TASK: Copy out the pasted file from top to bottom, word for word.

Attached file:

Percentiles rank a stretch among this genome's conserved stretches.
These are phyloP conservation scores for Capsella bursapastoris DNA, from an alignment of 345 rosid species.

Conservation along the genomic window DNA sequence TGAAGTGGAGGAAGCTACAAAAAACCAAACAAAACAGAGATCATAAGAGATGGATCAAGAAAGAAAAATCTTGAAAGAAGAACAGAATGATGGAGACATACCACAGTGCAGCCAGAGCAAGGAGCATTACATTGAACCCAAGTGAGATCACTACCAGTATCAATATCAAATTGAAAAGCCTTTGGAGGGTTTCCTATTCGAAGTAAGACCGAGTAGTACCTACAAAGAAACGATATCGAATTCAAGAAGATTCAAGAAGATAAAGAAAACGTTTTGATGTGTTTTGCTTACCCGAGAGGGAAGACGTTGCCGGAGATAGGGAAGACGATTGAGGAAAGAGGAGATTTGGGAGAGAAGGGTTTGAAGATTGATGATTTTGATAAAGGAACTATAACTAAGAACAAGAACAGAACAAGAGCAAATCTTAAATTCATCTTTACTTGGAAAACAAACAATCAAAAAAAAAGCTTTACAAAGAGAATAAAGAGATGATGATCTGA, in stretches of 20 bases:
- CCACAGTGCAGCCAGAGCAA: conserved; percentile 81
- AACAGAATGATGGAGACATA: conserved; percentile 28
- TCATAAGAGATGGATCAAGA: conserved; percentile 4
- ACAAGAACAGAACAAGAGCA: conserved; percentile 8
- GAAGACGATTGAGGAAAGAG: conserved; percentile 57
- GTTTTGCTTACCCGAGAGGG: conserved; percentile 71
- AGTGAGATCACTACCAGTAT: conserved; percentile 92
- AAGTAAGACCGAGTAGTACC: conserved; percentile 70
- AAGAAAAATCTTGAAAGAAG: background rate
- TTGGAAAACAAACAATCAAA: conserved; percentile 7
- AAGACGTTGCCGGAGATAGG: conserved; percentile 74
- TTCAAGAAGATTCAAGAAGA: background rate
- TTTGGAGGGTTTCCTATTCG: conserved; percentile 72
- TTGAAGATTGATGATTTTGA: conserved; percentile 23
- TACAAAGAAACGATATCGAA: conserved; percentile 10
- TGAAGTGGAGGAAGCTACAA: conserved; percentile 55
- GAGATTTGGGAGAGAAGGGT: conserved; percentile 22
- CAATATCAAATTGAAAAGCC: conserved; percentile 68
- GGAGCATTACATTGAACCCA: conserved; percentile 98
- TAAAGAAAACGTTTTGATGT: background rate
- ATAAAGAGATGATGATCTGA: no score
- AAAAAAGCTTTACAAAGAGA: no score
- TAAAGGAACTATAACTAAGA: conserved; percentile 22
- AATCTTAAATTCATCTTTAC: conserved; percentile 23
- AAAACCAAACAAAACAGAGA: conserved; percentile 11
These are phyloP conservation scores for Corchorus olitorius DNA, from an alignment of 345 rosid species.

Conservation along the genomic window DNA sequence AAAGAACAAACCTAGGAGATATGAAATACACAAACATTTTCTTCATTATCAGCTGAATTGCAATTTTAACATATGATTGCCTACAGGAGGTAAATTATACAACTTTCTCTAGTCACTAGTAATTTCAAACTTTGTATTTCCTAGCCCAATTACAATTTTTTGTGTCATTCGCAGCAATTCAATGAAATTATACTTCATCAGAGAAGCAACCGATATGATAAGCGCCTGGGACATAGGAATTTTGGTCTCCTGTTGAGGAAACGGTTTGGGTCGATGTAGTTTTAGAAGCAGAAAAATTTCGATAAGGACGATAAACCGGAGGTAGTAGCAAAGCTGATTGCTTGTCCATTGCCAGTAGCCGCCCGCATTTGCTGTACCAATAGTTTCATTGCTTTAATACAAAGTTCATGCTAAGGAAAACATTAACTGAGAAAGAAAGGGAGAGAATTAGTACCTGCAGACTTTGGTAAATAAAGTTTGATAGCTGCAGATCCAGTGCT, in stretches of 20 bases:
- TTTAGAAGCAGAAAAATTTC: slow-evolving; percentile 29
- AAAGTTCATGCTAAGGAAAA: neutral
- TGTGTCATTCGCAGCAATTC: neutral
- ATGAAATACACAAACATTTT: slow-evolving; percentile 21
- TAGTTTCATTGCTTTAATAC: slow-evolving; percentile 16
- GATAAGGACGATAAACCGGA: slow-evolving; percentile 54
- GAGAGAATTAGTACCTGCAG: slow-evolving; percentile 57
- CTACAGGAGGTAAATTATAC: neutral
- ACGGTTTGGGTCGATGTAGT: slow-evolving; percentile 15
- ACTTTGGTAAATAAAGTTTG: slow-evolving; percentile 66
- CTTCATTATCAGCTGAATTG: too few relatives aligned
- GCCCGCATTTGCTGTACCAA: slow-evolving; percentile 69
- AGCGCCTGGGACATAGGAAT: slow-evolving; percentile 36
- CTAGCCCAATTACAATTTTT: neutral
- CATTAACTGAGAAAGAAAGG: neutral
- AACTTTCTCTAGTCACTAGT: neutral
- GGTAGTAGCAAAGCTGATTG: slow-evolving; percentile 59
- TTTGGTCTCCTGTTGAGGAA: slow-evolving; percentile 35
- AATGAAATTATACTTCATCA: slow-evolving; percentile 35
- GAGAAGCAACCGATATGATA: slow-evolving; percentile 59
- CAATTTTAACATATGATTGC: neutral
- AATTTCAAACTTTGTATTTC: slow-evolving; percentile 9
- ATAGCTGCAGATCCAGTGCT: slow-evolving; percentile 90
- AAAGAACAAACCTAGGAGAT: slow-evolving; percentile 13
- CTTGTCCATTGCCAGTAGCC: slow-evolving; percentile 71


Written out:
Percentiles rank a stretch among this genome's conserved stretches.
These are phyloP conservation scores for Capsella bursapastoris DNA, from an alignment of 345 rosid species.

Conservation along the genomic window DNA sequence TGAAGTGGAGGAAGCTACAAAAAACCAAACAAAACAGAGATCATAAGAGATGGATCAAGAAAGAAAAATCTTGAAAGAAGAACAGAATGATGGAGACATACCACAGTGCAGCCAGAGCAAGGAGCATTACATTGAACCCAAGTGAGATCACTACCAGTATCAATATCAAATTGAAAAGCCTTTGGAGGGTTTCCTATTCGAAGTAAGACCGAGTAGTACCTACAAAGAAACGATATCGAATTCAAGAAGATTCAAGAAGATAAAGAAAACGTTTTGATGTGTTTTGCTTACCCGAGAGGGAAGACGTTGCCGGAGATAGGGAAGACGATTGAGGAAAGAGGAGATTTGGGAGAGAAGGGTTTGAAGATTGATGATTTTGATAAAGGAACTATAACTAAGAACAAGAACAGAACAAGAGCAAATCTTAAATTCATCTTTACTTGGAAAACAAACAATCAAAAAAAAAGCTTTACAAAGAGAATAAAGAGATGATGATCTGA, in stretches of 20 bases:
- CCACAGTGCAGCCAGAGCAA: conserved; percentile 81
- AACAGAATGATGGAGACATA: conserved; percentile 28
- TCATAAGAGATGGATCAAGA: conserved; percentile 4
- ACAAGAACAGAACAAGAGCA: conserved; percentile 8
- GAAGACGATTGAGGAAAGAG: conserved; percentile 57
- GTTTTGCTTACCCGAGAGGG: conserved; percentile 71
- AGTGAGATCACTACCAGTAT: conserved; percentile 92
- AAGTAAGACCGAGTAGTACC: conserved; percentile 70
- AAGAAAAATCTTGAAAGAAG: background rate
- TTGGAAAACAAACAATCAAA: conserved; percentile 7
- AAGACGTTGCCGGAGATAGG: conserved; percentile 74
- TTCAAGAAGATTCAAGAAGA: background rate
- TTTGGAGGGTTTCCTATTCG: conserved; percentile 72
- TTGAAGATTGATGATTTTGA: conserved; percentile 23
- TACAAAGAAACGATATCGAA: conserved; percentile 10
- TGAAGTGGAGGAAGCTACAA: conserved; percentile 55
- GAGATTTGGGAGAGAAGGGT: conserved; percentile 22
- CAATATCAAATTGAAAAGCC: conserved; percentile 68
- GGAGCATTACATTGAACCCA: conserved; percentile 98
- TAAAGAAAACGTTTTGATGT: background rate
- ATAAAGAGATGATGATCTGA: no score
- AAAAAAGCTTTACAAAGAGA: no score
- TAAAGGAACTATAACTAAGA: conserved; percentile 22
- AATCTTAAATTCATCTTTAC: conserved; percentile 23
- AAAACCAAACAAAACAGAGA: conserved; percentile 11
These are phyloP conservation scores for Corchorus olitorius DNA, from an alignment of 345 rosid species.

Conservation along the genomic window DNA sequence AAAGAACAAACCTAGGAGATATGAAATACACAAACATTTTCTTCATTATCAGCTGAATTGCAATTTTAACATATGATTGCCTACAGGAGGTAAATTATACAACTTTCTCTAGTCACTAGTAATTTCAAACTTTGTATTTCCTAGCCCAATTACAATTTTTTGTGTCATTCGCAGCAATTCAATGAAATTATACTTCATCAGAGAAGCAACCGATATGATAAGCGCCTGGGACATAGGAATTTTGGTCTCCTGTTGAGGAAACGGTTTGGGTCGATGTAGTTTTAGAAGCAGAAAAATTTCGATAAGGACGATAAACCGGAGGTAGTAGCAAAGCTGATTGCTTGTCCATTGCCAGTAGCCGCCCGCATTTGCTGTACCAATAGTTTCATTGCTTTAATACAAAGTTCATGCTAAGGAAAACATTAACTGAGAAAGAAAGGGAGAGAATTAGTACCTGCAGACTTTGGTAAATAAAGTTTGATAGCTGCAGATCCAGTGCT, in stretches of 20 bases:
- TTTAGAAGCAGAAAAATTTC: slow-evolving; percentile 29
- AAAGTTCATGCTAAGGAAAA: neutral
- TGTGTCATTCGCAGCAATTC: neutral
- ATGAAATACACAAACATTTT: slow-evolving; percentile 21
- TAGTTTCATTGCTTTAATAC: slow-evolving; percentile 16
- GATAAGGACGATAAACCGGA: slow-evolving; percentile 54
- GAGAGAATTAGTACCTGCAG: slow-evolving; percentile 57
- CTACAGGAGGTAAATTATAC: neutral
- ACGGTTTGGGTCGATGTAGT: slow-evolving; percentile 15
- ACTTTGGTAAATAAAGTTTG: slow-evolving; percentile 66
- CTTCATTATCAGCTGAATTG: too few relatives aligned
- GCCCGCATTTGCTGTACCAA: slow-evolving; percentile 69
- AGCGCCTGGGACATAGGAAT: slow-evolving; percentile 36
- CTAGCCCAATTACAATTTTT: neutral
- CATTAACTGAGAAAGAAAGG: neutral
- AACTTTCTCTAGTCACTAGT: neutral
- GGTAGTAGCAAAGCTGATTG: slow-evolving; percentile 59
- TTTGGTCTCCTGTTGAGGAA: slow-evolving; percentile 35
- AATGAAATTATACTTCATCA: slow-evolving; percentile 35
- GAGAAGCAACCGATATGATA: slow-evolving; percentile 59
- CAATTTTAACATATGATTGC: neutral
- AATTTCAAACTTTGTATTTC: slow-evolving; percentile 9
- ATAGCTGCAGATCCAGTGCT: slow-evolving; percentile 90
- AAAGAACAAACCTAGGAGAT: slow-evolving; percentile 13
- CTTGTCCATTGCCAGTAGCC: slow-evolving; percentile 71